Hay Fever Affects One In Five Australians
Hay fever affects one in five Australians, with 15 per cent of the population suffering from congested noses, watery eyes and constant sneezing during this time of year. Airborne pollen is a key cause of hay fever symptoms and with Spring in full swing, Discount Drug Stores Pharmacist and National Professional Services Manager, Stephenie Shea, offers her top five tips to help you manage your hay fever.
Keep windows and doors closed (if possible)
Flowers bloom and warmer weather increases our exposure to pollen and on windy days, the spread of pollen can easily agitate your symptoms. Reducing the amount of exposure to pollen where possible can help to manage the severity of hay fever symptoms.
'Pollen exposure is the highest after midday, so keeping your doors and windows closed both at home and in the car will limit your exposure and help you to manage and possibly reduce your symptoms," explains Ms Shea.
'Those who suffer from or have history of asthma should be extra cautious as exposure to pollen and can trigger asthma symptoms such as tightness in the chest."
Use saline based nasal sprays, rinsing devices or steam inhalations for congestion
Congestion is one of the most common symptoms of hay fever and it can increase your chances of sinus infections as a response to excess pollen in the air.
'To combat congestion and help reduce sinus infections, try using a saline based nasal spray. This will help clear the nasal passage and ease discomfort," Ms Shea says. 'A rinse device and steam inhalations are also effective methods to help relive nasal congestion and alleviate sinus irritation."
Wear sunglasses to protect your eyes
Many sufferers will experience either watery or dry eyes during hay fever season. Wearing sunglasses when you are outside during the day is an easy way to protect your eyes from pollen exposure.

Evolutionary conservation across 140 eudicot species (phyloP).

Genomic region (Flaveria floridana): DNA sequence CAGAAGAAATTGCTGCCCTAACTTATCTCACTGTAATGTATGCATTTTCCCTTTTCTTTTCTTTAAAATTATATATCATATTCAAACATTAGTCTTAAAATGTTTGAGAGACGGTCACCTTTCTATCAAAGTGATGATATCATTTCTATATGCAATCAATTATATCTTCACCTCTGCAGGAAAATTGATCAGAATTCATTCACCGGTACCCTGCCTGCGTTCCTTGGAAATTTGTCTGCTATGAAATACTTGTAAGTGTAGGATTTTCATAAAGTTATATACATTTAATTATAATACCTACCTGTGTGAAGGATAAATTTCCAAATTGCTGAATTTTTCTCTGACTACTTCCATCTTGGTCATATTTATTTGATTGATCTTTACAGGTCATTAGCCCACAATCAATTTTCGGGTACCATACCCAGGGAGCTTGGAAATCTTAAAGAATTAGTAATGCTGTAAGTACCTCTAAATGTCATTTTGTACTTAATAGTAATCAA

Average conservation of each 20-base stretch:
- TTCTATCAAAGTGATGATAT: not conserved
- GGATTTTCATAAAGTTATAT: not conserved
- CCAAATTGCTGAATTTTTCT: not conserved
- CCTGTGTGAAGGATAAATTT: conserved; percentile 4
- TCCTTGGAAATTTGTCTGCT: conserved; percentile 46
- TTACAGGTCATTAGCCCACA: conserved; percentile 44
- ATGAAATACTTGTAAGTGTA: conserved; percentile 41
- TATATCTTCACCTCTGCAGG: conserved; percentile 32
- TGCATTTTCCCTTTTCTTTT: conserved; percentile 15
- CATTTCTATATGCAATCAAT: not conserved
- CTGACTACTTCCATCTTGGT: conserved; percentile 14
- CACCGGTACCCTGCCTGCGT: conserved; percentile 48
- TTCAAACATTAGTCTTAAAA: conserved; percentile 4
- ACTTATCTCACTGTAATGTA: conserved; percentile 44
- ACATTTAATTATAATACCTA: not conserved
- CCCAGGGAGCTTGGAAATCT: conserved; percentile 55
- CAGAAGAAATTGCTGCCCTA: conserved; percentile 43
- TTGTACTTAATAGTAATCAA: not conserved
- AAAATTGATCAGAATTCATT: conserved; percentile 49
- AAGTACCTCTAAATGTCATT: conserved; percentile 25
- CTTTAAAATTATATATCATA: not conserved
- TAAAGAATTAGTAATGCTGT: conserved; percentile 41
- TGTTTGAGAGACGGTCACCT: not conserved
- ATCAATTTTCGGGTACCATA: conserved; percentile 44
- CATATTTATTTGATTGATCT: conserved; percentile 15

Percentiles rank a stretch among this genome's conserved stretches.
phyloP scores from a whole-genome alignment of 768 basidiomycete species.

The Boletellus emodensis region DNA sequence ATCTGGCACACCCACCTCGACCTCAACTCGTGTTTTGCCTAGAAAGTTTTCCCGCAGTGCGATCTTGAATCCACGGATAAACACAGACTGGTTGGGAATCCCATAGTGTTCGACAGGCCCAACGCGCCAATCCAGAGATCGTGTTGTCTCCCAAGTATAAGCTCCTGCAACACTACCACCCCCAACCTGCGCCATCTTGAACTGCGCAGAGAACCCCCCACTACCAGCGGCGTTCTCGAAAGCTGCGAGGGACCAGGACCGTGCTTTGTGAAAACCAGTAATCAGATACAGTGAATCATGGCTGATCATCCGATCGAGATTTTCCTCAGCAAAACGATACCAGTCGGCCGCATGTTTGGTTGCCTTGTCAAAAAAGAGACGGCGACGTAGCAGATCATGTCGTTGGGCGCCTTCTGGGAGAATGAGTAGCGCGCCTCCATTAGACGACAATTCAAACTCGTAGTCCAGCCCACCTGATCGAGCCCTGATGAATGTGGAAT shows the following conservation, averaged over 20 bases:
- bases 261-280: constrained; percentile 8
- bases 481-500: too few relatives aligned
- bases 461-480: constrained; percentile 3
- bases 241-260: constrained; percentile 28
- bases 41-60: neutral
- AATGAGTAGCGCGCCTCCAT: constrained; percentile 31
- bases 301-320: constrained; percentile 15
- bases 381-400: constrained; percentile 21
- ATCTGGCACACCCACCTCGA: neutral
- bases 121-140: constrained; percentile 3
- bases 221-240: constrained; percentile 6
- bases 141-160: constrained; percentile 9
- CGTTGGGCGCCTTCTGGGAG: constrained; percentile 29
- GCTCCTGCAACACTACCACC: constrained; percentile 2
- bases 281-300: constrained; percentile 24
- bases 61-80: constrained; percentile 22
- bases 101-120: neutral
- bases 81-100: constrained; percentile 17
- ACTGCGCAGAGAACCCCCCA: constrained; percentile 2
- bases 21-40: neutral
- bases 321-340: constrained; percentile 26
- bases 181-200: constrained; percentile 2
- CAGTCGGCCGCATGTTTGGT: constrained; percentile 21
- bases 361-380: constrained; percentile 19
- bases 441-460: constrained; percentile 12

'Pollen exposure can worsen your symptoms if you are suffering from dry eyes, leading them to feel extremely itchy. Sunglasses are a great barrier between your eyes and airborne pollen but if you do experience discomfort, lubricant eye drops can minimise irritation. Antihistamine eye drops work best to soothe itchy and watery eyes."
Regularly bathe your cats and dogs
Dogs and cats can bring pollen into your home so be sure to give your pets regular baths and brush them frequently to remove loose hair – but be sure to do this outside! Washing your pet's bed and soft toys on a regular basis will ensure pollen exposure is reduced. You should also consider establishing a pet-free zone in your home to minimise the spread of pollen.
Avoid being outdoors before and during thunderstorms
During thunderstorms rain causes humidity in the air, resulting in pollen grains to burst open and spread through the air. High levels of airborne grass pollens can exacerbate hay fever symptoms and may even trigger asthma flare-ups.
According to Ms Shea, 'Thunderstorms and weather changes can trigger huge amounts of small pollen allergen particles to enter the air, easily penetrating our airways and eyes. Avoid being outdoors just before or during thunderstorms especially during Spring and throughout the Summer months."
'If you have concerns about hay fever or asthma, speak to your local pharmacist or health care professional for the best way to manage and reduce your symptoms."